Figure 1 - Strat Column
Figure 1 - Strat Column

Starting at the base of the canyon is the Quartermaster Formation of upper Permian age composed of siltstone with gypsum thin beds deposited as evaporates from tidal flats. One of the more famous rock formations in the Quartermaster section is the Spanish Skirt, figure 2, and one can imagine a magnificent full shirt of a Spanish dancer. Within the Quartermaster detailed ripple marks can be found all around the park, figure 3, and indicate that the sediments were deposited in shallow water and ripples were formed by wave action.


Figure 2 - Spanish Skirt
Figure 2 - Spanish Skirt
Figure 3 - Ripple Marks
Figure 3 - Ripple Marks

Tecova shale formation overlies the Quartermaster of Upper Triassic age and contains fossils, petrified wood, and calcite concretions such as one that was found on the many hiking trails in the park, figure 4.

Figure 4
Figure 4

The Trujillo formation is of Triassic age and massive sandstone with beautiful cross-bedded fluvial deposits, figure 5. The Trujillo tops many of the hoodoos in the park area due to the resistive beds, figure 6, as well as litters the canyon slopes and floors as the underlying Tecova shale erodes.

Figure 5 - Cross Beds
Figure 5 - Cross Beds

Figure 6 - Hoodoo
Figure 6 - Hoodoo

The colors of the shale and siltstone of the upper Tecova give a show of high contrast sediments and illustrate a natural artful way on which the Trujillo sandstone rocks balance! Figure 7

Figure 7
Figure 7

One of the most spectacular outcrops is on the park road as you descend into the canyon, figure 8 where the massive sandstone cuts, scours into the underlying shale.

Figure 8
Figure 8

Then Ogallala formation caps the Trujillo, figure 9, is late Miocene early Pliocene sandstone, silt, conglomerate- great reservoir rock!! The Ogallala is a mighty reservoir of water. The formation stretches throughout 8 states. This link will show the extensive map of the reservoir and other interesting facts about this aquifer. Ogallala Aquifer - Wikipedia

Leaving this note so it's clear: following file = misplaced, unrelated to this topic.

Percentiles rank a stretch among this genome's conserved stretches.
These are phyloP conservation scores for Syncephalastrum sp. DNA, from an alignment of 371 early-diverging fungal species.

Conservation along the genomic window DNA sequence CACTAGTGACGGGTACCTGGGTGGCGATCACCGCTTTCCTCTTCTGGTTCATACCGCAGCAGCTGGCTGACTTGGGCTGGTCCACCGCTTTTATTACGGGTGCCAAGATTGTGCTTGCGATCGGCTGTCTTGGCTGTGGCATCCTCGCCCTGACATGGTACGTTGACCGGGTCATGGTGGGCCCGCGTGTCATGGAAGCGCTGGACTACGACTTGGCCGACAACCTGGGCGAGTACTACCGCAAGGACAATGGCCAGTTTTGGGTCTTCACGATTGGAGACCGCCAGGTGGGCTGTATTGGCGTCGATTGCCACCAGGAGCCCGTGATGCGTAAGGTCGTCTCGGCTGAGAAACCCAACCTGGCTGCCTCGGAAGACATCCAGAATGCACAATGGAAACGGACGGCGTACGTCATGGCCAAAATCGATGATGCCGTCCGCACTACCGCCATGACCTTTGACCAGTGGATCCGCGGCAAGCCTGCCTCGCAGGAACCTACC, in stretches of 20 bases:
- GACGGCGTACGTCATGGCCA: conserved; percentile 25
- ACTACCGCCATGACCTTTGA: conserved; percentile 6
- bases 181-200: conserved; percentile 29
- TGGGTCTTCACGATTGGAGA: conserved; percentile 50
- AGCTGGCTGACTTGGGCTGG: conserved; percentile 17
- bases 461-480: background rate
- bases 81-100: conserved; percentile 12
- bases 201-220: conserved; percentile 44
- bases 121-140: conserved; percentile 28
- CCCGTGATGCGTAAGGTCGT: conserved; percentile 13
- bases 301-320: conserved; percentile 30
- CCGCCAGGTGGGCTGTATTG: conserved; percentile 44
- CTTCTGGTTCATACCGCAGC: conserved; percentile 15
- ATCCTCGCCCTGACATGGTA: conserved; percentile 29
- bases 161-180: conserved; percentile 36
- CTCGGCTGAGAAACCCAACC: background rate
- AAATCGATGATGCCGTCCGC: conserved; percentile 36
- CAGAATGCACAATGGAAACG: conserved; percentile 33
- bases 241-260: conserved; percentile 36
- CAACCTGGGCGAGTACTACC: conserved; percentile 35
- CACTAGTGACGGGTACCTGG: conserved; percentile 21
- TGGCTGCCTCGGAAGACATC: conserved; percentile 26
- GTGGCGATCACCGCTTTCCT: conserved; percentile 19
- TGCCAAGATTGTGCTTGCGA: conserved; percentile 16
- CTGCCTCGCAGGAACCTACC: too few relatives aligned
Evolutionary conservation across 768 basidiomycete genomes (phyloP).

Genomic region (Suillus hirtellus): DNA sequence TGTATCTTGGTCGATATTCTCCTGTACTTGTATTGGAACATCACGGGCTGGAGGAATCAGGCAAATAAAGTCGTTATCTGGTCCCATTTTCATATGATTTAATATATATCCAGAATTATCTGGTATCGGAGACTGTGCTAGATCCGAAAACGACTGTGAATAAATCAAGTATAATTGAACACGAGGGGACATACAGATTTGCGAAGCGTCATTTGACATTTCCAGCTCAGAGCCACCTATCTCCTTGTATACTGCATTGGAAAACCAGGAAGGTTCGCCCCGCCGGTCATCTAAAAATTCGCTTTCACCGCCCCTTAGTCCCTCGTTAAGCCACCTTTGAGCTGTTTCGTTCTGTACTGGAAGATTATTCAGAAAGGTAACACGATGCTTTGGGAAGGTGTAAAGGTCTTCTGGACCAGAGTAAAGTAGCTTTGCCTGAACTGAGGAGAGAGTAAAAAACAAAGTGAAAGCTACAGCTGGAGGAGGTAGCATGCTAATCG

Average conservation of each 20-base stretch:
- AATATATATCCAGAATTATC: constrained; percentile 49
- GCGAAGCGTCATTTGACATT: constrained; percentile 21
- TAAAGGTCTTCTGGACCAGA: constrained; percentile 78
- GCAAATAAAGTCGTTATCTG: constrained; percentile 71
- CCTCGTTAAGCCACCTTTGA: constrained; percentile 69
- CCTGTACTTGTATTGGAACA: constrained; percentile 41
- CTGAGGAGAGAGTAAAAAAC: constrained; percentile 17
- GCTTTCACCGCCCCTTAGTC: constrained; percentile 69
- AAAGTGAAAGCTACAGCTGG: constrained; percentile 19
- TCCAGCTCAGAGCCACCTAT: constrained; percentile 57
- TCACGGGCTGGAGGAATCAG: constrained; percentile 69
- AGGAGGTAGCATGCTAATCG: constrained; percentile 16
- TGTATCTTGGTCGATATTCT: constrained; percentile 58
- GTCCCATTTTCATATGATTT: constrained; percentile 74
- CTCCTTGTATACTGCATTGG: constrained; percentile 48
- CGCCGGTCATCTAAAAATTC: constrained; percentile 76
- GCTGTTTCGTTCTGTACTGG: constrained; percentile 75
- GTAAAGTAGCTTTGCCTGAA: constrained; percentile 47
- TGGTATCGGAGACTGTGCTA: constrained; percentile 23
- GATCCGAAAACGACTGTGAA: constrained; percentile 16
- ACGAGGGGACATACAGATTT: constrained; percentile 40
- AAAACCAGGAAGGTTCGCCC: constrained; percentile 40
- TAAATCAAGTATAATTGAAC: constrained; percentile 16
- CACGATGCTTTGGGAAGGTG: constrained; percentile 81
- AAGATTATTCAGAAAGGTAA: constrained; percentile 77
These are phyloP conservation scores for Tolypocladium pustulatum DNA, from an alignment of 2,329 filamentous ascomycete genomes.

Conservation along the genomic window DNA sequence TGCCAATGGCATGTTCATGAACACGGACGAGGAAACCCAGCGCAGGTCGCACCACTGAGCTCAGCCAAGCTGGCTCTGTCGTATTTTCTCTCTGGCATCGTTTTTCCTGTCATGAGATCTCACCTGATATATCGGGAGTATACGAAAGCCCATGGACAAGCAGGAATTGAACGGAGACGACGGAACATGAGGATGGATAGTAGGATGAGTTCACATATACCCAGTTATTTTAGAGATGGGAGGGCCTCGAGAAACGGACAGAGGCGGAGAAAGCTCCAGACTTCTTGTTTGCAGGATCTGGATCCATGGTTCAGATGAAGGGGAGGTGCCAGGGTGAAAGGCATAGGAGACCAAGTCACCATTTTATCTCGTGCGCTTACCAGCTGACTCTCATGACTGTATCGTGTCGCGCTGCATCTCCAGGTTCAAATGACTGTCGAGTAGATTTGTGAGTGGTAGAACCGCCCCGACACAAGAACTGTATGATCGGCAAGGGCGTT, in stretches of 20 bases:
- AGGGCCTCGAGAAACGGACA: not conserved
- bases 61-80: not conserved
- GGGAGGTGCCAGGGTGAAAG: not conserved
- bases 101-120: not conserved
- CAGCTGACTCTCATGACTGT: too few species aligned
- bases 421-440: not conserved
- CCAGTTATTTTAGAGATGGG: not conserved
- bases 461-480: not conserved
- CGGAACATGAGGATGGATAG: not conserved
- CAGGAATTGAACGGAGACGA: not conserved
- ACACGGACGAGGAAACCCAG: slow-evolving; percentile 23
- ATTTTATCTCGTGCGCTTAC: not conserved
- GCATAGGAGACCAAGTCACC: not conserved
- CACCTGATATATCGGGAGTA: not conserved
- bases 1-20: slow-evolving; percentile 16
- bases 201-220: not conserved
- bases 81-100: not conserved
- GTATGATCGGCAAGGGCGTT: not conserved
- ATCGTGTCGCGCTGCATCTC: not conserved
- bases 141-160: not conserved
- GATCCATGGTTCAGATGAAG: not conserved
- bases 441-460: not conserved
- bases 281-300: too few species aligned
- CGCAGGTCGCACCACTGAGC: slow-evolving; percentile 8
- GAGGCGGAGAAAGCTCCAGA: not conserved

Figure 9 - Ogalalla
Figure 9 - Ogalalla

When we add all these geological formations together, they make the magnificent vistas of the Palo Duro Canyon, figure 10

Figure 10 - Panorama
Figure 10 - Panorama

The state park offers plenty of recreation: hiking, biking, theater, zip lines, horseback riding, large modern pavilion, wildlife. We thoroughly enjoyed seeing the geology up close on foot, vistas by bicycle and enjoyed the dear, rabbits and turkey that wandered through the campsite. Mind the heat, drink lots of water and plenty of bug spray. It is the great outdoors after all!


I invite the readers to travel to the Palo Duro Canyon or route a northwest trip through the area. There is wonderful geology and rich history to be found on the plains of Texas.


Reference: Mitchell, Stephen, January 5. 2021. Llano Estacado in New Mexico and Texas vs. YEC and Flood Geology. Age of the Earth, Geology and the Flood. Llano Estacado in New Mexico and Texas Vs. YEC and Flood Geology - jesusinhistoryandscience